The Power of Plantasia: How the Internet Grew To Love This Musical Oddity

Courtesy of Sacred Bones Records

In the midst of soaking in every possible friendship interaction I was given my Freshman year of college, I recall someone, now a good friend of mine, stealing my laptop as we sketched away on the marker-littered floor of my cramped dorm room. She pulled up a video (clearly a vinyl-rip) titled “Mort Garson’s Plantasia,” raving about how much I would love it. Initially, I was confused with the mellow pace and buggy electronic sounds that played through the tracks. I remember asking her the context behind “Mother Earth’s Plantasia” and what exactly the archaic electric synth sounds were trying to convey. Simply, she told me that “this album is supposed to make plants grow.” Whether these alien-like Moog sounds can actually help with that or not, I can say that this LP surely grew onto me.

If I had to describe “Mother Earth’s Plantasia”, I would consider it to be the audio personification of the time lapse videos of plant growth you would see in an extremely-aged documentary your science teacher would pop into the VHS (or even a distant relative of Disneyland’s Tomorrowland music). With its simple melodies made entirely on Moog synthesizers, the mellow rhythms feel as if you AND the plants should be swaying along to the beat. And with the accessibility of the internet today, Plantasia is now getting more recognition than ever before. 

Although many cult classics in media are often unexpected, Plantasia’s rise to fame was extremely unusual in comparison to its counterparts. In the height of psychedelics and a profound enthusiasm for nature, Mort Garson released the project in 1976 as an extra goodie for purchases, additionally containing “Mother Earth’s Hassle-Free Indoor Plant Book.” The distribution of Plantasia was very limited, only being available with a purchase of a houseplant at the humble “Mother Earth” plant shop (formally on Melrose Avenue), or by purchasing a Simmons mattress at a Sears outlet. Both of these polarizing and extremely odd distribution options did not lead to its iconic cult following, rather an upload of the LP on Youtube around 40 years later.

Marvin Rubin’s illustration included in “Mother Earth’s Hassle-free Indoor Plant Book”

While minimal copies of Plantasia were previously traded around the DJ community, attention from the masses did not appear until its informal Youtube debut years later. Mother Earth’s Plantasia can be found on the site as early as 2015, and due to the spread of reposts and the site’s algorithm, Plantasia gained more traction online, growing a dedicated fanbase who treasures its whimsical, early-electronic sounds.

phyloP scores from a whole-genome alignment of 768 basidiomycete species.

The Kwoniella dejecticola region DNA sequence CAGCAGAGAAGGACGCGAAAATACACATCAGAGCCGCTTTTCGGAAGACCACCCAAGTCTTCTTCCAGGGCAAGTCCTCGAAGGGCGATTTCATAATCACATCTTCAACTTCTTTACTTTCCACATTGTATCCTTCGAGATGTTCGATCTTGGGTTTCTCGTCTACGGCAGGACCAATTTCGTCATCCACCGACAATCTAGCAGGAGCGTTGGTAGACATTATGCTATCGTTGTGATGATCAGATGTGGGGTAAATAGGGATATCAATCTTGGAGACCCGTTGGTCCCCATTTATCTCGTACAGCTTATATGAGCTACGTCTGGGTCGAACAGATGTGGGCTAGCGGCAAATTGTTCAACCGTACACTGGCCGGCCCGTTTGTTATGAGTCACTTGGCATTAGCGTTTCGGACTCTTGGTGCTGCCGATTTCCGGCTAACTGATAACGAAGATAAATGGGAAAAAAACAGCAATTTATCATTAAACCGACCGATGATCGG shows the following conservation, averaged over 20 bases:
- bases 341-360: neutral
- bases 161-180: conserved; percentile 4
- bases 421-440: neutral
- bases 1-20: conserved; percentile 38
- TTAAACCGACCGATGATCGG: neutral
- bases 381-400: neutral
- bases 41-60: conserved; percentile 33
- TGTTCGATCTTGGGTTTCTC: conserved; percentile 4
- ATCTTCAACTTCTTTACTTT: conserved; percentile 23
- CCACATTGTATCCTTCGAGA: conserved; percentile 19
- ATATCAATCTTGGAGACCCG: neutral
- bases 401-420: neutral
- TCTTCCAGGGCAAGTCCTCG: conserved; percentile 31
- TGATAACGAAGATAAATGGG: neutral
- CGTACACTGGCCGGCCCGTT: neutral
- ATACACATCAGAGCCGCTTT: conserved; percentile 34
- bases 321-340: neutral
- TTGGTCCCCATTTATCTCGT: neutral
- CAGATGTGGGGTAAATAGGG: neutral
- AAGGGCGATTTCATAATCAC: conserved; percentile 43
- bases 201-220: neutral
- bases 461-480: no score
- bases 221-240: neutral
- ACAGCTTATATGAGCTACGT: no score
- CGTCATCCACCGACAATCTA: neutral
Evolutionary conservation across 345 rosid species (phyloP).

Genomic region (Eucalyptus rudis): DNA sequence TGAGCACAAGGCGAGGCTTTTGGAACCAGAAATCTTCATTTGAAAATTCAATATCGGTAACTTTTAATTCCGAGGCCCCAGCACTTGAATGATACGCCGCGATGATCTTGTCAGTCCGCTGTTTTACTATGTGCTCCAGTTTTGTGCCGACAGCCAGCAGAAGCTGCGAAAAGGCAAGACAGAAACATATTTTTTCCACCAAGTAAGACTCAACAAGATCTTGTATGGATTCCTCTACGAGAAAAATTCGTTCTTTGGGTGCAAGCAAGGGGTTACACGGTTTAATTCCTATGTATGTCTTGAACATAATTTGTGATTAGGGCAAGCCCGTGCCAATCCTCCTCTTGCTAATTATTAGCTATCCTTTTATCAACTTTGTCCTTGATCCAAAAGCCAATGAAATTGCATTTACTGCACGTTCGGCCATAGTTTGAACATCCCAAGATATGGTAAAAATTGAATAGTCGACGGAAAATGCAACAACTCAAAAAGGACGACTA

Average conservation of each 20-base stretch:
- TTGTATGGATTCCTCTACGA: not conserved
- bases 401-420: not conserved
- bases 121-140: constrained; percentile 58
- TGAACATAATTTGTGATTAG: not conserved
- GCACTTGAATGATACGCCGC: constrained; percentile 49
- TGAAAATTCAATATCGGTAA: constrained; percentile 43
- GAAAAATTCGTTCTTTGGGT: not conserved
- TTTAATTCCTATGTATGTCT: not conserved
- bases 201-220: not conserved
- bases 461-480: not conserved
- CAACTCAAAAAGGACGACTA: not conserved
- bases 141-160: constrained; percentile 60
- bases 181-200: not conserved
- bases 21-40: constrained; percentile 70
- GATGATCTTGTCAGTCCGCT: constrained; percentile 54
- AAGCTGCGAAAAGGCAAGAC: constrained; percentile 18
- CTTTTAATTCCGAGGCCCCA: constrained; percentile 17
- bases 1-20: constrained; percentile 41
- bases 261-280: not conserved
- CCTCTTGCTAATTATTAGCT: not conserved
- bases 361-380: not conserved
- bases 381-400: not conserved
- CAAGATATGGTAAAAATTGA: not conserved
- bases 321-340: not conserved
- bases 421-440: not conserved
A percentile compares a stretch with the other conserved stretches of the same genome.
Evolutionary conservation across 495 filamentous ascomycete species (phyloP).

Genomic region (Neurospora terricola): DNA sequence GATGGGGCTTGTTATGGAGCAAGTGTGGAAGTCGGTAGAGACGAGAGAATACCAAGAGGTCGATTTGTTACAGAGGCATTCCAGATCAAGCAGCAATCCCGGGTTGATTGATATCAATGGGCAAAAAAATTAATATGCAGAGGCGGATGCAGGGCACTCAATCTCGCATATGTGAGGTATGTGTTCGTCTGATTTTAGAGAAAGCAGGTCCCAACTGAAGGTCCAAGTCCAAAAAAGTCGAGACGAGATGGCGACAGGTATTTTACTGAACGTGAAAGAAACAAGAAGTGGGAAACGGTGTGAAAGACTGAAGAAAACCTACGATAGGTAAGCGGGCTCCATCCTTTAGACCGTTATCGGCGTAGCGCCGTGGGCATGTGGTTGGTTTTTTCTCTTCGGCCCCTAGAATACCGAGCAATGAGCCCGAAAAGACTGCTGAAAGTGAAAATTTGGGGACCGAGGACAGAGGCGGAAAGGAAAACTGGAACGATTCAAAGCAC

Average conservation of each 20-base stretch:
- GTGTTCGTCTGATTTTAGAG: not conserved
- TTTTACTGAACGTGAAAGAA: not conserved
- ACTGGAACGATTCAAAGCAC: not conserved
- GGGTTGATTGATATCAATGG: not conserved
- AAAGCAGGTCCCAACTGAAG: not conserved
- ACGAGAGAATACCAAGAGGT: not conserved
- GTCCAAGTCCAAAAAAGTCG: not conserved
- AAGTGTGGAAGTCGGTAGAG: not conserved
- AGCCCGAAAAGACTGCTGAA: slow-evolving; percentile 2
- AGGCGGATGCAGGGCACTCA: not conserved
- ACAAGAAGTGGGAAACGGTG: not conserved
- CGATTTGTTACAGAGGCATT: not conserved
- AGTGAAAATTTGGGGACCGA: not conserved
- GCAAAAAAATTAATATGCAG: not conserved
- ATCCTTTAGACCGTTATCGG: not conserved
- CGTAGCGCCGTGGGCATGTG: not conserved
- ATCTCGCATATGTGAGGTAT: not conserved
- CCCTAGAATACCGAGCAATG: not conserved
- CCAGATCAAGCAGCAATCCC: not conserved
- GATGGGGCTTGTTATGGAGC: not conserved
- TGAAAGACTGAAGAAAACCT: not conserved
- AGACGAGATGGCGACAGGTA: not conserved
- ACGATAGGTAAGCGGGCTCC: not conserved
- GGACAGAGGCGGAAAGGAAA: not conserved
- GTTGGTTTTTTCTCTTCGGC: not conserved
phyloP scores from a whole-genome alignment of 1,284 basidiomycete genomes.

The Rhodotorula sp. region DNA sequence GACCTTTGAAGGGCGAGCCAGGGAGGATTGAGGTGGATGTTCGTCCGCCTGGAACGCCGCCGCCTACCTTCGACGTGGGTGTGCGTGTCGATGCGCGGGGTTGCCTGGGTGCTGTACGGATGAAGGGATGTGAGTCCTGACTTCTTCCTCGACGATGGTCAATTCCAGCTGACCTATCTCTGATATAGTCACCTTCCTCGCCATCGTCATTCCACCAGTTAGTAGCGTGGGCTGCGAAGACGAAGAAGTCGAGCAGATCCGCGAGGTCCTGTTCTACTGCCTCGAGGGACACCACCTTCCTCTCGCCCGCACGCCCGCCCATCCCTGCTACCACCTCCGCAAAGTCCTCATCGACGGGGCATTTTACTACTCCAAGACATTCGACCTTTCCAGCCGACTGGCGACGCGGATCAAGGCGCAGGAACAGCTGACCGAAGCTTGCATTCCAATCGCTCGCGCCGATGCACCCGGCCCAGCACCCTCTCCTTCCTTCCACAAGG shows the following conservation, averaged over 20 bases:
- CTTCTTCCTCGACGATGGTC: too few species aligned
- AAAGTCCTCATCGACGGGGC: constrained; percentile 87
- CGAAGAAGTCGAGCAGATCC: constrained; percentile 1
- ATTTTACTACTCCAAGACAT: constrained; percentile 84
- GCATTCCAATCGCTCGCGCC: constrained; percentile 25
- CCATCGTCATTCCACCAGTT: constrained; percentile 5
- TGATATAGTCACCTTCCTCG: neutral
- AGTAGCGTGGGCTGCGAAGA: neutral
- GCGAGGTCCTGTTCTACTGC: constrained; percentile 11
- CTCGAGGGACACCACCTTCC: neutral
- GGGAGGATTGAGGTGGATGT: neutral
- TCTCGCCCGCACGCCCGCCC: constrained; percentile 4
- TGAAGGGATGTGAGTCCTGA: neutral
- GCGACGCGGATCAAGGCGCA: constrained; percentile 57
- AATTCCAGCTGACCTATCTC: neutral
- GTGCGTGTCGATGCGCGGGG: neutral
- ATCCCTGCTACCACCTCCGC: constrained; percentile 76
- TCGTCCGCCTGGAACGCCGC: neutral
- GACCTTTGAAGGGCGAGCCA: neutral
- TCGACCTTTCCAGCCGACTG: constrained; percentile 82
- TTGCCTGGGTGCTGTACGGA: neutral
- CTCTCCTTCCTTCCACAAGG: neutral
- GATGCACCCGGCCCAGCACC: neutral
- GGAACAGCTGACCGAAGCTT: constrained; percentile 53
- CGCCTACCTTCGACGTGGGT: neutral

As a result of long nights of animating my Sophomore year, I revisited Plantasia as something to keep my sanity through the late hours. One of its many Youtube uploads became a go-to for when I needed some easy, late-night music to pass the time. While my love of Plantasia grew stronger throughout 2018 (and my desire to own a physical), I was devastated to find a lone LP on Ebay selling for over $700. While hopes for owning it in some shape or form seemed grim, in Spring 2019 myself and other Plantasia fans were met with an unexpected surprise as Sacred Bones Records announced a re-release of the LP on vinyl and CD for June 21st, with the addition of an official upload onto Youtube and Spotify. 

While Mother Earth’s Plantasia has “grown” a cult-like following, I was truly surprised that someone of authority noticed. While popularity of Plantasia has increased, the “cult” felt more like a small, but dedicated community rather than a mass of people screaming at the rooftops for someone to answer their call of a re-release. Seeing a project like Plantasia, an LP with a fairly small audience that could easily go unnoticed, come to fruition through proper streaming accessibility and widespread release just goes to show the power that social media (for Plantasia, Youtube specifically) and online communities now have in the music industry. These platforms allow the voices of the fans to be heard (no matter the size of the fanbase), as well as allow artists such as Mort Garson, who has since passed away since 2008, to have an ounce of recognition for his pioneering of early electronic music in the West, and the creation of an LP that was never intended to be anything grand or talked about. Having an impact on the hearts of the people, and maybe some houseplants along the way, musicians such as Mild Monk, who released a single titled “Ode to Plantasia,” have embraced the album’s impact, implementing its aesthetics within their own content.

“Ode to Plantasia” by Mild Monk

The unusual LP that once only laid in the hands of houseplant or discounted mattress purchasers now is available for the plant-loving masses on Amazon and at Amoeba Music, Urban Outfitters, and a plethora of other record shops. 

As someone who now happily owns a copy of this whimsical piece of work,  I highly suggest those who have yet to hear it to give it a listen. Sit back, relax, and grab your nearest houseplant as you’re taken on a botanical adventure.

Written By: Alexa Terry

Header image courtesy of Sacred Bones Records